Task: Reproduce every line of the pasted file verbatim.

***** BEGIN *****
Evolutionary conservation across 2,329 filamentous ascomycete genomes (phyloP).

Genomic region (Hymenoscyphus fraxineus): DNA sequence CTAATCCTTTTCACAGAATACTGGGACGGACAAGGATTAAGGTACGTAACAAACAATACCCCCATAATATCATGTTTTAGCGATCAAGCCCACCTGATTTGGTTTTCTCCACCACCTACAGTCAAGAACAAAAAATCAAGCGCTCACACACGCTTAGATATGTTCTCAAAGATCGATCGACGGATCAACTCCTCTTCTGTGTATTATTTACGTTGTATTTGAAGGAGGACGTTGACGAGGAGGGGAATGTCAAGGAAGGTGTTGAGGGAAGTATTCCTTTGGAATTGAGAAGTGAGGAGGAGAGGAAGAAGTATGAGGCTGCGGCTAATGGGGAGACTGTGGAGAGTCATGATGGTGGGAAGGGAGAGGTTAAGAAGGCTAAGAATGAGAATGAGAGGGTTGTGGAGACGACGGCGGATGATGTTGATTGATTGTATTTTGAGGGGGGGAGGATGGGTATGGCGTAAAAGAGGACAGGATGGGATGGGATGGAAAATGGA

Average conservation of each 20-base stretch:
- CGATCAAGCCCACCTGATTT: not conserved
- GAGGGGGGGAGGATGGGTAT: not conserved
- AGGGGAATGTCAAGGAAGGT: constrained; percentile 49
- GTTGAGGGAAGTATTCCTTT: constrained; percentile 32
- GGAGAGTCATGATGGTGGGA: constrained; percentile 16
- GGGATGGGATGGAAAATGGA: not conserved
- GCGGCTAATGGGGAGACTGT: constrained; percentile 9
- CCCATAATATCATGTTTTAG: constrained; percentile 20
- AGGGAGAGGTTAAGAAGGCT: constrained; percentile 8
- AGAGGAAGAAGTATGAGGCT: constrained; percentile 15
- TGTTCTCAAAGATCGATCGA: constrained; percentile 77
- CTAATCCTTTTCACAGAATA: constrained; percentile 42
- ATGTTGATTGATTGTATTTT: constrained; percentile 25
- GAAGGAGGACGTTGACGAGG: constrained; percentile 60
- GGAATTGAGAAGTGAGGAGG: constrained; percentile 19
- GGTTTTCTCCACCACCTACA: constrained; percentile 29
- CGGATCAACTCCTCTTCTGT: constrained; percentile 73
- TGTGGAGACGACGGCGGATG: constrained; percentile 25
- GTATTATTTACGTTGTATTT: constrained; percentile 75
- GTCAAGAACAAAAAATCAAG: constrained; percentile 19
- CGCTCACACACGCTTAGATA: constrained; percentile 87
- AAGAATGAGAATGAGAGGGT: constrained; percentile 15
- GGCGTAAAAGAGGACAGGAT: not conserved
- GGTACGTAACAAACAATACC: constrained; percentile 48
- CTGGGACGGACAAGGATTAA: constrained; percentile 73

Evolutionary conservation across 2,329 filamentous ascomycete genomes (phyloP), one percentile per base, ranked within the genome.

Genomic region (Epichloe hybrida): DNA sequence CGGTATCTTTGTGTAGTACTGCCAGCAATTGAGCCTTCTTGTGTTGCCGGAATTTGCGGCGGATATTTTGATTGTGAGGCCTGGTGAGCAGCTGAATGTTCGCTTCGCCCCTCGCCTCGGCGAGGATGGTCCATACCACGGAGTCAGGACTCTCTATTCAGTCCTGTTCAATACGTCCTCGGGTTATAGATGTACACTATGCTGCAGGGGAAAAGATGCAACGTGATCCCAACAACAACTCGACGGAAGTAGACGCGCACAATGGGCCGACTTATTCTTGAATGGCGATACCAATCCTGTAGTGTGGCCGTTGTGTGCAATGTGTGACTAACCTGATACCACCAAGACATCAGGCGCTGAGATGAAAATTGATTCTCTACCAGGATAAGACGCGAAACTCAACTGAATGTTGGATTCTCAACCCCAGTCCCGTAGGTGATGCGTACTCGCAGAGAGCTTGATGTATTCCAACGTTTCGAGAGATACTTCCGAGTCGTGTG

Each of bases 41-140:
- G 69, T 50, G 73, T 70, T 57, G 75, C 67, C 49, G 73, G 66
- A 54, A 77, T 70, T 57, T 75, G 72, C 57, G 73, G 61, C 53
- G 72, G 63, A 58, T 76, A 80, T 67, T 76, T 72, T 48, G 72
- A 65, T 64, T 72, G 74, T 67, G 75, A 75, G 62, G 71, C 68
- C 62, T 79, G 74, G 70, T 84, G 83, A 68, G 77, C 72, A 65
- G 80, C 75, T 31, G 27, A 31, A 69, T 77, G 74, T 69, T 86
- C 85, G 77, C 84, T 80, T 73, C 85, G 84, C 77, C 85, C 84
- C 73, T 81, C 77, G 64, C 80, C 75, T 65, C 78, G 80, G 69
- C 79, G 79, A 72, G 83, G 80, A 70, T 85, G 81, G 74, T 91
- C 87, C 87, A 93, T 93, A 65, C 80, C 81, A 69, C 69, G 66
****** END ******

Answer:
Evolutionary conservation across 2,329 filamentous ascomycete genomes (phyloP).

Genomic region (Hymenoscyphus fraxineus): DNA sequence CTAATCCTTTTCACAGAATACTGGGACGGACAAGGATTAAGGTACGTAACAAACAATACCCCCATAATATCATGTTTTAGCGATCAAGCCCACCTGATTTGGTTTTCTCCACCACCTACAGTCAAGAACAAAAAATCAAGCGCTCACACACGCTTAGATATGTTCTCAAAGATCGATCGACGGATCAACTCCTCTTCTGTGTATTATTTACGTTGTATTTGAAGGAGGACGTTGACGAGGAGGGGAATGTCAAGGAAGGTGTTGAGGGAAGTATTCCTTTGGAATTGAGAAGTGAGGAGGAGAGGAAGAAGTATGAGGCTGCGGCTAATGGGGAGACTGTGGAGAGTCATGATGGTGGGAAGGGAGAGGTTAAGAAGGCTAAGAATGAGAATGAGAGGGTTGTGGAGACGACGGCGGATGATGTTGATTGATTGTATTTTGAGGGGGGGAGGATGGGTATGGCGTAAAAGAGGACAGGATGGGATGGGATGGAAAATGGA

Average conservation of each 20-base stretch:
- CGATCAAGCCCACCTGATTT: not conserved
- GAGGGGGGGAGGATGGGTAT: not conserved
- AGGGGAATGTCAAGGAAGGT: constrained; percentile 49
- GTTGAGGGAAGTATTCCTTT: constrained; percentile 32
- GGAGAGTCATGATGGTGGGA: constrained; percentile 16
- GGGATGGGATGGAAAATGGA: not conserved
- GCGGCTAATGGGGAGACTGT: constrained; percentile 9
- CCCATAATATCATGTTTTAG: constrained; percentile 20
- AGGGAGAGGTTAAGAAGGCT: constrained; percentile 8
- AGAGGAAGAAGTATGAGGCT: constrained; percentile 15
- TGTTCTCAAAGATCGATCGA: constrained; percentile 77
- CTAATCCTTTTCACAGAATA: constrained; percentile 42
- ATGTTGATTGATTGTATTTT: constrained; percentile 25
- GAAGGAGGACGTTGACGAGG: constrained; percentile 60
- GGAATTGAGAAGTGAGGAGG: constrained; percentile 19
- GGTTTTCTCCACCACCTACA: constrained; percentile 29
- CGGATCAACTCCTCTTCTGT: constrained; percentile 73
- TGTGGAGACGACGGCGGATG: constrained; percentile 25
- GTATTATTTACGTTGTATTT: constrained; percentile 75
- GTCAAGAACAAAAAATCAAG: constrained; percentile 19
- CGCTCACACACGCTTAGATA: constrained; percentile 87
- AAGAATGAGAATGAGAGGGT: constrained; percentile 15
- GGCGTAAAAGAGGACAGGAT: not conserved
- GGTACGTAACAAACAATACC: constrained; percentile 48
- CTGGGACGGACAAGGATTAA: constrained; percentile 73

Evolutionary conservation across 2,329 filamentous ascomycete genomes (phyloP), one percentile per base, ranked within the genome.

Genomic region (Epichloe hybrida): DNA sequence CGGTATCTTTGTGTAGTACTGCCAGCAATTGAGCCTTCTTGTGTTGCCGGAATTTGCGGCGGATATTTTGATTGTGAGGCCTGGTGAGCAGCTGAATGTTCGCTTCGCCCCTCGCCTCGGCGAGGATGGTCCATACCACGGAGTCAGGACTCTCTATTCAGTCCTGTTCAATACGTCCTCGGGTTATAGATGTACACTATGCTGCAGGGGAAAAGATGCAACGTGATCCCAACAACAACTCGACGGAAGTAGACGCGCACAATGGGCCGACTTATTCTTGAATGGCGATACCAATCCTGTAGTGTGGCCGTTGTGTGCAATGTGTGACTAACCTGATACCACCAAGACATCAGGCGCTGAGATGAAAATTGATTCTCTACCAGGATAAGACGCGAAACTCAACTGAATGTTGGATTCTCAACCCCAGTCCCGTAGGTGATGCGTACTCGCAGAGAGCTTGATGTATTCCAACGTTTCGAGAGATACTTCCGAGTCGTGTG

Each of bases 41-140:
- G 69, T 50, G 73, T 70, T 57, G 75, C 67, C 49, G 73, G 66
- A 54, A 77, T 70, T 57, T 75, G 72, C 57, G 73, G 61, C 53
- G 72, G 63, A 58, T 76, A 80, T 67, T 76, T 72, T 48, G 72
- A 65, T 64, T 72, G 74, T 67, G 75, A 75, G 62, G 71, C 68
- C 62, T 79, G 74, G 70, T 84, G 83, A 68, G 77, C 72, A 65
- G 80, C 75, T 31, G 27, A 31, A 69, T 77, G 74, T 69, T 86
- C 85, G 77, C 84, T 80, T 73, C 85, G 84, C 77, C 85, C 84
- C 73, T 81, C 77, G 64, C 80, C 75, T 65, C 78, G 80, G 69
- C 79, G 79, A 72, G 83, G 80, A 70, T 85, G 81, G 74, T 91
- C 87, C 87, A 93, T 93, A 65, C 80, C 81, A 69, C 69, G 66